You know how sometimes you arrive in a new place and you immediately fall in love with it? That was Edinburgh for me. There was something so charming about the city that I was immediately enamoured. I went there with very little knowledge about the city, and I left wishing I could’ve spent more time there. 3 days was hardly enough!
If you’re strapped on time, here are my Top 5 things to do in Edinburgh:
1) Do a walking tour
I love walking tours; I think they’re a great way to see the highlights of a city while learning more about its history and culture. The stories that the tour guides tell give you the context to better appreciate what you’re seeing, and a better sense of what the city is a bout. You also find out which sights particularly interest you and that you can devote more time to, and get some great recommendations from the guide for things a bit off-the-beaten-track.
After taking a few of their free walking tours, I’m a big fan of the Sandemans tours. I find their tours very well structured, with great historical information and guides who are passionate about the city they are living in.
I truly enjoyed their Edinburgh tour. My guide, Colin, was a lovely Scottish guy with a great sense of humour and he told great stories. As a Potterhead, I especially enjoyed the Harry Potter trivia!
2) Edinburgh Castle
A completely obvious pick, but Edinburgh Castle is definitely a must-see.
If you love historical details, I would highly recommend the audio guide which I found very informative. They also have a free guided tour by their staff, which I also recommend. The meeting point is just after the audio guide rental point, and you can check when the next tour will be held. I believe the tours run at least every hour, if not every half an hour.
I easily spent half a day there. There’s so much to see, and you do get your money’s worth. There’s the Royal Palace, home to the royal family until 1603. Then you have to check out the Stone of Destiny and Crown Jewels. Take in the view from the battlements and visit St Margaret’s Chapel which isthe oldest building in Edinburgh, dating back to 1130 (and when I was there, there was a wedding!). If you’re into military history, there’s the National War Museum, Regimental Museums, prisons, and the Scottish National War Memorial.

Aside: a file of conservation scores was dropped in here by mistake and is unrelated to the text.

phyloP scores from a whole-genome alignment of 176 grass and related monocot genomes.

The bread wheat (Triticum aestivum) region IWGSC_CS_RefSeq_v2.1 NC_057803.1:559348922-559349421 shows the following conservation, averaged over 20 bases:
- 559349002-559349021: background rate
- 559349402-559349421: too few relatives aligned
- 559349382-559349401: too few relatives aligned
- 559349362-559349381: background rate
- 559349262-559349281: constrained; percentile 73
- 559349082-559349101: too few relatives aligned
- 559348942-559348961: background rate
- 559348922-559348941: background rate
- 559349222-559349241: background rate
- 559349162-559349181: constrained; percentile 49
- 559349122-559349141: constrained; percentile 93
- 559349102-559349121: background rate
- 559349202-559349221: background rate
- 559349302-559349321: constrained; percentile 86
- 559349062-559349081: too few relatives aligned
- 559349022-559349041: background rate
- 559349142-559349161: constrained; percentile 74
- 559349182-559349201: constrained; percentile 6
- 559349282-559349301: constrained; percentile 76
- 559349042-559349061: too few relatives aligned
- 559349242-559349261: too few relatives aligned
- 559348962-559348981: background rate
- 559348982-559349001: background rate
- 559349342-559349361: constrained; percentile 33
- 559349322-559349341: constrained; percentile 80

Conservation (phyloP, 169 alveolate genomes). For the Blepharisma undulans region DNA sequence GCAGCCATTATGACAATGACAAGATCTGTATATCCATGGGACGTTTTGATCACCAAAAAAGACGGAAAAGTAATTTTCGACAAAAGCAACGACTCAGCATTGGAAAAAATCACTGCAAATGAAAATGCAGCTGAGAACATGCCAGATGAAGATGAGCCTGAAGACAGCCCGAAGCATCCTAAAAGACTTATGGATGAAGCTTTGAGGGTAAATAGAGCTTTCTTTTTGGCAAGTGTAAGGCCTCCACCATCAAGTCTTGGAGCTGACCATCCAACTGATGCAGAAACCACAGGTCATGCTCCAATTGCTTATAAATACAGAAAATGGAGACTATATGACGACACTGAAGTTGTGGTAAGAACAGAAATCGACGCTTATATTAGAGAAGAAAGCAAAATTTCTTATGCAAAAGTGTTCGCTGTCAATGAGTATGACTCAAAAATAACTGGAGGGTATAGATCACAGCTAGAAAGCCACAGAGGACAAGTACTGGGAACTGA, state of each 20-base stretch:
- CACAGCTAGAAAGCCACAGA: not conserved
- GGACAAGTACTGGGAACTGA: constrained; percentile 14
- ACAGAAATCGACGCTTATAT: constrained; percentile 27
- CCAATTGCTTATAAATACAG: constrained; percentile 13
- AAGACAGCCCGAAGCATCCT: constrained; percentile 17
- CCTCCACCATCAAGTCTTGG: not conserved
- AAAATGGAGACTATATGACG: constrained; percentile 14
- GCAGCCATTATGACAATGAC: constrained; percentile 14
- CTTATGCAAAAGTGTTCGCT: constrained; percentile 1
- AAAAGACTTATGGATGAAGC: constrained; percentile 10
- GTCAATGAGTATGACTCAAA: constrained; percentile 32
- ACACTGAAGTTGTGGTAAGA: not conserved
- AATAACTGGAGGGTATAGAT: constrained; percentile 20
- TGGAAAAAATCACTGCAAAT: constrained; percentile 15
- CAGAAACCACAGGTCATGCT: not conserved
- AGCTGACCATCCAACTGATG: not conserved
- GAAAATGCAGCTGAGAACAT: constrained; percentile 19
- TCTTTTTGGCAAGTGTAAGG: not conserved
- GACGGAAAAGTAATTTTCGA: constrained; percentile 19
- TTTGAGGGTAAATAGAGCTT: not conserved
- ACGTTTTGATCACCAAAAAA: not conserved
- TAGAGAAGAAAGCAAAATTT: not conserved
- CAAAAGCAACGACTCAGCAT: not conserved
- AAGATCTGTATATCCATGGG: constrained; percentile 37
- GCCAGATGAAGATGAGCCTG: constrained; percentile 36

3) The Royal Mile
The Royal Mile is arguably the heart of Edinburgh’s Old Town, with Edinburgh Castle and Palace of Holyrood House bookending this stretch of historical buildings.
For me, it was endlessly interesting just walking down the street and taking in the old buildings, the little alleyways, the shops… just exploring and getting lost. I feel like you can walk down this street many many times, and find something new and interesting each time. It’s just so charming and I love it.
– St Giles Cathedral (pictured above)
– The Writers’ Museum, a cozy little museum honouring three great Scottish writers, Burns, Scott and Stevenson. Admission is free, and if you’re into literature, it’s an interesting way to spend an hour or two.
– The Deacon Brodie’s Tavern, a pub that the real Mr Hyde/Dr Jekyll, William Brodie, apparently used to frequent
– The World’s End pub
– Canongate Tolbooth, which used to the council room, courthouse and prison for Canongate. You can’t miss seeing this clock!
For a full list of all the cool things along the Royal Mile, visit the Royal Mile website
4) Palace of Holyrood House
The Palace of Holyrood House dates back to the beginning of the 16th century, and is the current residence of the royal family when they visit Edinburgh. When they are not in residence, the various reception rooms are open to visitors and you get a taste of the royal life. Some of the rich tapestries, paneling, and antiques from the 1700s are still in place. It’s not as ornate as some other royal palaces in Europe, but it does have its own brand of Scottish charm.
The northwest tower is the oldest of the surviving structure, and here you can learn more about royal life during the time of Mary, Queen of Scots. You can also visit theremains of the Abbey (pictured above) which was built in 1128. Not much has survived, but it’s enough for you to imagine how it must’ve been.
5) Calton Hill
For a spectacular view of the city, head up Calton Hill (the pic right at the top of this post shows the view!). Rising 106m above sea level, it’s home to a host of monuments. Among them are the National Monument, an unfinished colonnade meant to honour Scottish solders killed during the Napoleonic wars; and the Nelson Monument that contains relics from the hero of Trafalgar.
6) Arthur’s Seat
If you’re fit or feeling ambitious, the other place to get a 360-view of Edinburgh is Arthur’s Seat. Unfortunately, it’s one of the things that I didn’t manage to do so the next time I’m in Edinburgh, I’m definitely doing this!
Located in Holyrood Park, Arthur’s Seat is the park’s highest point at 251m and lies on a dormant volcano. Though it can be climbed from almost any direction, the easiest and simplest ascent is from the east, where a grassy slope rises above Dunsapie Loch.
7) Princes Street Gardens
I love a good green oasis in the middle of a city, so it’s no surprise that I loved Princes Street Gardens.
Fun fact: in the past, it used to be heavily polluted by sewage (i.e. where all the icky stuff from the Old Town drained down). Around the 19th century, the area was cleaned up and filled in and turned into gardens.
It’s lovely place to rest your feet after some shopping on Princes Street, or to just admire Edinburgh Castle. And while you’re there, don’t forget to take in the Scott Monument.
So those are my top 5 things to do in Edinburgh! I realise that my list is very Old Town-heavy… but what can I say? It’s my favourite part of Edinburgh. There’s still so many other things to do in the city: exploring New Town, Leith, the various museums. I’ll save that for the next time I’m there!
What’s your favourite spot in Edinburgh?